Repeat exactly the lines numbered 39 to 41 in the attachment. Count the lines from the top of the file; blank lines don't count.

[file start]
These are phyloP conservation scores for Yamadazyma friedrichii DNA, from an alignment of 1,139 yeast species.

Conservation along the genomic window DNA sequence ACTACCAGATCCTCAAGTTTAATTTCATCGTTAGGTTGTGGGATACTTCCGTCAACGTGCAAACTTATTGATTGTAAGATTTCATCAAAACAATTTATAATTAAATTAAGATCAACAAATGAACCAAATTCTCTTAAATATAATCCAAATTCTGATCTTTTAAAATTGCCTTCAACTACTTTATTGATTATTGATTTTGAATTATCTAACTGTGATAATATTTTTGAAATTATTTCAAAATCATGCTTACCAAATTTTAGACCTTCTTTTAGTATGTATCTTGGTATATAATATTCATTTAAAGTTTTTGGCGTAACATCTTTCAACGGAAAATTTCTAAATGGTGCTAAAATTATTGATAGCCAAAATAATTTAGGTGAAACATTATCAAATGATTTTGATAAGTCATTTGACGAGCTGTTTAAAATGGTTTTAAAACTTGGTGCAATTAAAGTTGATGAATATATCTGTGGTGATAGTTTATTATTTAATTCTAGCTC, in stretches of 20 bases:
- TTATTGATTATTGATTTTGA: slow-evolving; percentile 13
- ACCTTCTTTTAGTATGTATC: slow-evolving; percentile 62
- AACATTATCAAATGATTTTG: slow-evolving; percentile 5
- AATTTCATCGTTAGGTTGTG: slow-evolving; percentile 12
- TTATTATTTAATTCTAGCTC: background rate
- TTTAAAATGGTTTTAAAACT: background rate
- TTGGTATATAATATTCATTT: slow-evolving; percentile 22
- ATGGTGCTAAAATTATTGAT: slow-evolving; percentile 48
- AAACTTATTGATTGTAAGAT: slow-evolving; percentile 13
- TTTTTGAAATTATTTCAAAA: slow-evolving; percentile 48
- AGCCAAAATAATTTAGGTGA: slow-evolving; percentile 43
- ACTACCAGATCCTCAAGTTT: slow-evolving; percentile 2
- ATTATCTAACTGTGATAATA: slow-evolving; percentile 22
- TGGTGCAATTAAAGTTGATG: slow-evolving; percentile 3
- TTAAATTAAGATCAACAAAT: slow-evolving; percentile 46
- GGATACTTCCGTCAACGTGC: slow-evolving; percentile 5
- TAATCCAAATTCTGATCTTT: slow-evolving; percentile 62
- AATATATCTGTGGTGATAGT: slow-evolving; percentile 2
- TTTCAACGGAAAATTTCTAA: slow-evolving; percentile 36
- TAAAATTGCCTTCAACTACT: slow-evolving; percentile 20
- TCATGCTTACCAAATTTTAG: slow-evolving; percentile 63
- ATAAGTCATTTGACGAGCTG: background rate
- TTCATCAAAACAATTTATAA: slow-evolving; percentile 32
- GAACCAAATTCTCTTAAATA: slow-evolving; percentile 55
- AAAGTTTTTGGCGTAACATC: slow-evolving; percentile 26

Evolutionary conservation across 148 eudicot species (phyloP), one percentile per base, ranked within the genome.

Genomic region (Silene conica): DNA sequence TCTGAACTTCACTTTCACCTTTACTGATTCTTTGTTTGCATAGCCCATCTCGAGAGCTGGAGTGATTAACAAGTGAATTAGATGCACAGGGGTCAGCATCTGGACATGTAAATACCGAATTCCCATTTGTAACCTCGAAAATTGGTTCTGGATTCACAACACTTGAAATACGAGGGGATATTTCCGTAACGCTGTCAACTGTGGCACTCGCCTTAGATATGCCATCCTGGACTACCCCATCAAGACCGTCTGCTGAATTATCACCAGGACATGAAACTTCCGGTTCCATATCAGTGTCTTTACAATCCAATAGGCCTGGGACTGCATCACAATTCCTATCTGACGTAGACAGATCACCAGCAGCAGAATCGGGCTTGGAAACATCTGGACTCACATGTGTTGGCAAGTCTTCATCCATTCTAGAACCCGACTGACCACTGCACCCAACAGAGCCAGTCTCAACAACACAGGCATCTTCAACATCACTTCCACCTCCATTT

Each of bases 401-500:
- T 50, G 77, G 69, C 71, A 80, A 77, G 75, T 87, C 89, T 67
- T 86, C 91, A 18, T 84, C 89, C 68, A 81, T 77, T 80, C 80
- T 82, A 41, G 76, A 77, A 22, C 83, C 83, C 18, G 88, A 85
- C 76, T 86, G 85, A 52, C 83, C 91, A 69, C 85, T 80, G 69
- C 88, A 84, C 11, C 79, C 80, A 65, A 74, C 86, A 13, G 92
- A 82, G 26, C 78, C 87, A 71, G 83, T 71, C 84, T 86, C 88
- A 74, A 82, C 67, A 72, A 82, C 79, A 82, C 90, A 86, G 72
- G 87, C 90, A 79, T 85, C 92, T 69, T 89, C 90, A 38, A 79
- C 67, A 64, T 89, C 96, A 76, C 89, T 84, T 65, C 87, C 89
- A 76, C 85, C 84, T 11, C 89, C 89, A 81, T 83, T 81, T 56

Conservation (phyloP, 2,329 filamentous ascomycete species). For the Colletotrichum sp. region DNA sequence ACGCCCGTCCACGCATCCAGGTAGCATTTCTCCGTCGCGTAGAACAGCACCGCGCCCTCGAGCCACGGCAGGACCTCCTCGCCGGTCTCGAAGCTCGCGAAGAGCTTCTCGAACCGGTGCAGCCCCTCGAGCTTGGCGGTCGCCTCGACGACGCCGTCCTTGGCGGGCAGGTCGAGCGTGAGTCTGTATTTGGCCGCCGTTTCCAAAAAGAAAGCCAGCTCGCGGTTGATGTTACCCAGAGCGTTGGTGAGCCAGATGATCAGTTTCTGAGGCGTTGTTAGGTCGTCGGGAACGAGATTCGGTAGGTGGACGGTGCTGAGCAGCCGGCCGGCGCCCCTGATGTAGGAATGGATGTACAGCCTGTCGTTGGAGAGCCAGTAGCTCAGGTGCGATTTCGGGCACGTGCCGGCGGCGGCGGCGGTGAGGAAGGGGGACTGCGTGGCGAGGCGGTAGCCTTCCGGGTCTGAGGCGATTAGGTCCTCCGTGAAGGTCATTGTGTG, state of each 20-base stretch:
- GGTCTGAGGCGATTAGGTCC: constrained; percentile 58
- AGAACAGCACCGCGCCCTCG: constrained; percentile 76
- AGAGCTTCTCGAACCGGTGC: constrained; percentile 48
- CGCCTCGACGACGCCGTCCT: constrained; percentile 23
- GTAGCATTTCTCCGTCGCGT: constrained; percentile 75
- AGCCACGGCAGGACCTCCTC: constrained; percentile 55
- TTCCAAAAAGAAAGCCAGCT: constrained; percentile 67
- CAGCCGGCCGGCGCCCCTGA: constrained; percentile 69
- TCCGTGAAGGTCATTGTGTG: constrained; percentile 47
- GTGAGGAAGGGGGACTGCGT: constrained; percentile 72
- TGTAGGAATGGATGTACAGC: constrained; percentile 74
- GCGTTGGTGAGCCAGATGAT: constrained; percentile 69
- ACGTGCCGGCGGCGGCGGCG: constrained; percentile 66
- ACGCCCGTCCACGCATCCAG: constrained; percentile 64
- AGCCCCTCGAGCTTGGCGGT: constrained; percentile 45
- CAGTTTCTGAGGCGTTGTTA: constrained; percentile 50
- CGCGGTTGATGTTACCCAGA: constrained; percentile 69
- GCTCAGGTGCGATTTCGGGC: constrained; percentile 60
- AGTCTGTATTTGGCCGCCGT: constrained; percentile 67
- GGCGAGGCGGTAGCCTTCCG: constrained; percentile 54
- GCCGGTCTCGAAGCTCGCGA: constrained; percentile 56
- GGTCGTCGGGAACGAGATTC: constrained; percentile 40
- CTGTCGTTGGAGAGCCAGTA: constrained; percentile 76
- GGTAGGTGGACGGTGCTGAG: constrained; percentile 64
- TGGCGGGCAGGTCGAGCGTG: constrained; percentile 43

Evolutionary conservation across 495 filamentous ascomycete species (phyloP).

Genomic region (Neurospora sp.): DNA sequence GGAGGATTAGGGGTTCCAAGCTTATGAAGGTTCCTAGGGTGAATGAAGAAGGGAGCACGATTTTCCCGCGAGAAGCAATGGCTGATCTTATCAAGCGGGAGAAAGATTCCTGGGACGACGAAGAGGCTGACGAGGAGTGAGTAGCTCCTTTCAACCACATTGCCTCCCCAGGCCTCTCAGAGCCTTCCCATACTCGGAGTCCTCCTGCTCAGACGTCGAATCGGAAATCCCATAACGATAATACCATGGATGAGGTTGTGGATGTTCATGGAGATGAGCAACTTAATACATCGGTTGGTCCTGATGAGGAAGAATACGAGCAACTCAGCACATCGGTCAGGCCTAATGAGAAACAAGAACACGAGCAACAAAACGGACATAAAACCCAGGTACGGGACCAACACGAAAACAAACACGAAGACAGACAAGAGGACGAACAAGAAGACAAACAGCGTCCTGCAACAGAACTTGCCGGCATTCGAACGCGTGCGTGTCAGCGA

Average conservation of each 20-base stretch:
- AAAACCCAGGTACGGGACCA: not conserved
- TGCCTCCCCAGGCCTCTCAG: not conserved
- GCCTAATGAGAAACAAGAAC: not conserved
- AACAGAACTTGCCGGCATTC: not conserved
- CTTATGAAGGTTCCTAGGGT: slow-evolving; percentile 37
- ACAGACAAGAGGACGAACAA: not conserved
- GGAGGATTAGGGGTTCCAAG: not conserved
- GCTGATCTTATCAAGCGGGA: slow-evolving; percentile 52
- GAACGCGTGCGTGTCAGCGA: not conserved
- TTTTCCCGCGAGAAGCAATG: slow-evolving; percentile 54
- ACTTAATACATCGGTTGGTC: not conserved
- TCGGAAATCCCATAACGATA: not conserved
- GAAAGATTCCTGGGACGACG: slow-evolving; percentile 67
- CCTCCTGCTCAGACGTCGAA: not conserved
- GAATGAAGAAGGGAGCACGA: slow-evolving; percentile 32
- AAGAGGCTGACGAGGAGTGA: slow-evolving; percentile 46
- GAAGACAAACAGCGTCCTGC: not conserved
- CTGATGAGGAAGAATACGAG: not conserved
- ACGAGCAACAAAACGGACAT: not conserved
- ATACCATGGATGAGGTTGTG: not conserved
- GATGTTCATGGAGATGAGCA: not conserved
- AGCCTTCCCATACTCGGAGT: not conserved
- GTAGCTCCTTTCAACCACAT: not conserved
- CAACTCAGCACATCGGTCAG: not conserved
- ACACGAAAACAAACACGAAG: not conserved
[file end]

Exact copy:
- C 67, A 64, T 89, C 96, A 76, C 89, T 84, T 65, C 87, C 89
- A 76, C 85, C 84, T 11, C 89, C 89, A 81, T 83, T 81, T 56

Conservation (phyloP, 2,329 filamentous ascomycete species). For the Colletotrichum sp. region DNA sequence ACGCCCGTCCACGCATCCAGGTAGCATTTCTCCGTCGCGTAGAACAGCACCGCGCCCTCGAGCCACGGCAGGACCTCCTCGCCGGTCTCGAAGCTCGCGAAGAGCTTCTCGAACCGGTGCAGCCCCTCGAGCTTGGCGGTCGCCTCGACGACGCCGTCCTTGGCGGGCAGGTCGAGCGTGAGTCTGTATTTGGCCGCCGTTTCCAAAAAGAAAGCCAGCTCGCGGTTGATGTTACCCAGAGCGTTGGTGAGCCAGATGATCAGTTTCTGAGGCGTTGTTAGGTCGTCGGGAACGAGATTCGGTAGGTGGACGGTGCTGAGCAGCCGGCCGGCGCCCCTGATGTAGGAATGGATGTACAGCCTGTCGTTGGAGAGCCAGTAGCTCAGGTGCGATTTCGGGCACGTGCCGGCGGCGGCGGCGGTGAGGAAGGGGGACTGCGTGGCGAGGCGGTAGCCTTCCGGGTCTGAGGCGATTAGGTCCTCCGTGAAGGTCATTGTGTG, state of each 20-base stretch: